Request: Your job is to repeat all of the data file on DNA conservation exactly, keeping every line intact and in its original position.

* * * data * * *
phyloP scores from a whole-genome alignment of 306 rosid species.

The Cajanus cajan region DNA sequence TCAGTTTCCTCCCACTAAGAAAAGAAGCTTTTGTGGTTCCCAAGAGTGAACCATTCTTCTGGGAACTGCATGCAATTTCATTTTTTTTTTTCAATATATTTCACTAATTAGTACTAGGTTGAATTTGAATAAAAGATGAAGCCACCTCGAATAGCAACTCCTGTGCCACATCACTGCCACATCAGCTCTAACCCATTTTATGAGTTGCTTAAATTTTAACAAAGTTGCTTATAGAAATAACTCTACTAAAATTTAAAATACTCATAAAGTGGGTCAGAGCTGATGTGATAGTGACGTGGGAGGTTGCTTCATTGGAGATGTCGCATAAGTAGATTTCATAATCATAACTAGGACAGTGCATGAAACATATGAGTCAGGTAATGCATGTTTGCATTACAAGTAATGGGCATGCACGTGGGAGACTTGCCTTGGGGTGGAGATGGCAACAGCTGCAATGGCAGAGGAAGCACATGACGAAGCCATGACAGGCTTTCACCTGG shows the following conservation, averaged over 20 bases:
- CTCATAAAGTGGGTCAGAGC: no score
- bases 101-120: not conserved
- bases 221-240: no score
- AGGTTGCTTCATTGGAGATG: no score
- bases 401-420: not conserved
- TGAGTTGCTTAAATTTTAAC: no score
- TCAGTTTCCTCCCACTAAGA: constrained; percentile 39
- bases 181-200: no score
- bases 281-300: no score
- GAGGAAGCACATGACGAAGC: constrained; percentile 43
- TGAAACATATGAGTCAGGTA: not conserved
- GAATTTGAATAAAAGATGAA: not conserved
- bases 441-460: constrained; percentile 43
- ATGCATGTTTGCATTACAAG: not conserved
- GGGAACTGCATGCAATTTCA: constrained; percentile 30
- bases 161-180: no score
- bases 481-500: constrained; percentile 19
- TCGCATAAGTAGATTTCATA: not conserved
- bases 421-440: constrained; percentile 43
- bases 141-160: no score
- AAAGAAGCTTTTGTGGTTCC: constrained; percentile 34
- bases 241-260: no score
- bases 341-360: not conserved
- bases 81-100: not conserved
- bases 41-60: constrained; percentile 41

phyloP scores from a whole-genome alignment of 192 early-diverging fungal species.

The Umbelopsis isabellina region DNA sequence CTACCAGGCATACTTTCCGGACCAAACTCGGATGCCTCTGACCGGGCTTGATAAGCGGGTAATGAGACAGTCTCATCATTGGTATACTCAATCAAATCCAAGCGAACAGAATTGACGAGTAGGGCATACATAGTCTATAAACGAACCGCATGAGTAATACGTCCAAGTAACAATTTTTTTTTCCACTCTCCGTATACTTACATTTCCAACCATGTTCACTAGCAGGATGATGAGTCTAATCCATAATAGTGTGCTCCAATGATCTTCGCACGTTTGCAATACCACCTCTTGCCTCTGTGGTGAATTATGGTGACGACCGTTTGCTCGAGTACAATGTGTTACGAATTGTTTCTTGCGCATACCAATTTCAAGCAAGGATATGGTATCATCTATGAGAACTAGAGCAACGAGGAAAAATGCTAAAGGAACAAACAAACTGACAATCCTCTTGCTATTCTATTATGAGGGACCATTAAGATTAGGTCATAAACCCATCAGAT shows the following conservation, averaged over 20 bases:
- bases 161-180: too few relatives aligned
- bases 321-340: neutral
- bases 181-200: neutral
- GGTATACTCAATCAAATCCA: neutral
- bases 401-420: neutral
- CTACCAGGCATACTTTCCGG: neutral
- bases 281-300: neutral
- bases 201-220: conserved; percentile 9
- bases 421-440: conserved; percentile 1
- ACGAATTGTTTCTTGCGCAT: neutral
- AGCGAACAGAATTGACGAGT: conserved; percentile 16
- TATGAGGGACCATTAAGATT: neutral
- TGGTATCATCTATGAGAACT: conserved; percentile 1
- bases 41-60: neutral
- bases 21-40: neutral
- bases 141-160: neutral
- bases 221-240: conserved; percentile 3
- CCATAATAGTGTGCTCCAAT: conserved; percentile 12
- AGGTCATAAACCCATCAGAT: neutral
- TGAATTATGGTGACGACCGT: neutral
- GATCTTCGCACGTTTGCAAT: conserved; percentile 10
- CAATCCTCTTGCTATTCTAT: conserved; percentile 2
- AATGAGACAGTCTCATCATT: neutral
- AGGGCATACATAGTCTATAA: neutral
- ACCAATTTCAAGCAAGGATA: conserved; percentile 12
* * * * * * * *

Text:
phyloP scores from a whole-genome alignment of 306 rosid species.

The Cajanus cajan region DNA sequence TCAGTTTCCTCCCACTAAGAAAAGAAGCTTTTGTGGTTCCCAAGAGTGAACCATTCTTCTGGGAACTGCATGCAATTTCATTTTTTTTTTTCAATATATTTCACTAATTAGTACTAGGTTGAATTTGAATAAAAGATGAAGCCACCTCGAATAGCAACTCCTGTGCCACATCACTGCCACATCAGCTCTAACCCATTTTATGAGTTGCTTAAATTTTAACAAAGTTGCTTATAGAAATAACTCTACTAAAATTTAAAATACTCATAAAGTGGGTCAGAGCTGATGTGATAGTGACGTGGGAGGTTGCTTCATTGGAGATGTCGCATAAGTAGATTTCATAATCATAACTAGGACAGTGCATGAAACATATGAGTCAGGTAATGCATGTTTGCATTACAAGTAATGGGCATGCACGTGGGAGACTTGCCTTGGGGTGGAGATGGCAACAGCTGCAATGGCAGAGGAAGCACATGACGAAGCCATGACAGGCTTTCACCTGG shows the following conservation, averaged over 20 bases:
- CTCATAAAGTGGGTCAGAGC: no score
- bases 101-120: not conserved
- bases 221-240: no score
- AGGTTGCTTCATTGGAGATG: no score
- bases 401-420: not conserved
- TGAGTTGCTTAAATTTTAAC: no score
- TCAGTTTCCTCCCACTAAGA: constrained; percentile 39
- bases 181-200: no score
- bases 281-300: no score
- GAGGAAGCACATGACGAAGC: constrained; percentile 43
- TGAAACATATGAGTCAGGTA: not conserved
- GAATTTGAATAAAAGATGAA: not conserved
- bases 441-460: constrained; percentile 43
- ATGCATGTTTGCATTACAAG: not conserved
- GGGAACTGCATGCAATTTCA: constrained; percentile 30
- bases 161-180: no score
- bases 481-500: constrained; percentile 19
- TCGCATAAGTAGATTTCATA: not conserved
- bases 421-440: constrained; percentile 43
- bases 141-160: no score
- AAAGAAGCTTTTGTGGTTCC: constrained; percentile 34
- bases 241-260: no score
- bases 341-360: not conserved
- bases 81-100: not conserved
- bases 41-60: constrained; percentile 41

phyloP scores from a whole-genome alignment of 192 early-diverging fungal species.

The Umbelopsis isabellina region DNA sequence CTACCAGGCATACTTTCCGGACCAAACTCGGATGCCTCTGACCGGGCTTGATAAGCGGGTAATGAGACAGTCTCATCATTGGTATACTCAATCAAATCCAAGCGAACAGAATTGACGAGTAGGGCATACATAGTCTATAAACGAACCGCATGAGTAATACGTCCAAGTAACAATTTTTTTTTCCACTCTCCGTATACTTACATTTCCAACCATGTTCACTAGCAGGATGATGAGTCTAATCCATAATAGTGTGCTCCAATGATCTTCGCACGTTTGCAATACCACCTCTTGCCTCTGTGGTGAATTATGGTGACGACCGTTTGCTCGAGTACAATGTGTTACGAATTGTTTCTTGCGCATACCAATTTCAAGCAAGGATATGGTATCATCTATGAGAACTAGAGCAACGAGGAAAAATGCTAAAGGAACAAACAAACTGACAATCCTCTTGCTATTCTATTATGAGGGACCATTAAGATTAGGTCATAAACCCATCAGAT shows the following conservation, averaged over 20 bases:
- bases 161-180: too few relatives aligned
- bases 321-340: neutral
- bases 181-200: neutral
- GGTATACTCAATCAAATCCA: neutral
- bases 401-420: neutral
- CTACCAGGCATACTTTCCGG: neutral
- bases 281-300: neutral
- bases 201-220: conserved; percentile 9
- bases 421-440: conserved; percentile 1
- ACGAATTGTTTCTTGCGCAT: neutral
- AGCGAACAGAATTGACGAGT: conserved; percentile 16
- TATGAGGGACCATTAAGATT: neutral
- TGGTATCATCTATGAGAACT: conserved; percentile 1
- bases 41-60: neutral
- bases 21-40: neutral
- bases 141-160: neutral
- bases 221-240: conserved; percentile 3
- CCATAATAGTGTGCTCCAAT: conserved; percentile 12
- AGGTCATAAACCCATCAGAT: neutral
- TGAATTATGGTGACGACCGT: neutral
- GATCTTCGCACGTTTGCAAT: conserved; percentile 10
- CAATCCTCTTGCTATTCTAT: conserved; percentile 2
- AATGAGACAGTCTCATCATT: neutral
- AGGGCATACATAGTCTATAA: neutral
- ACCAATTTCAAGCAAGGATA: conserved; percentile 12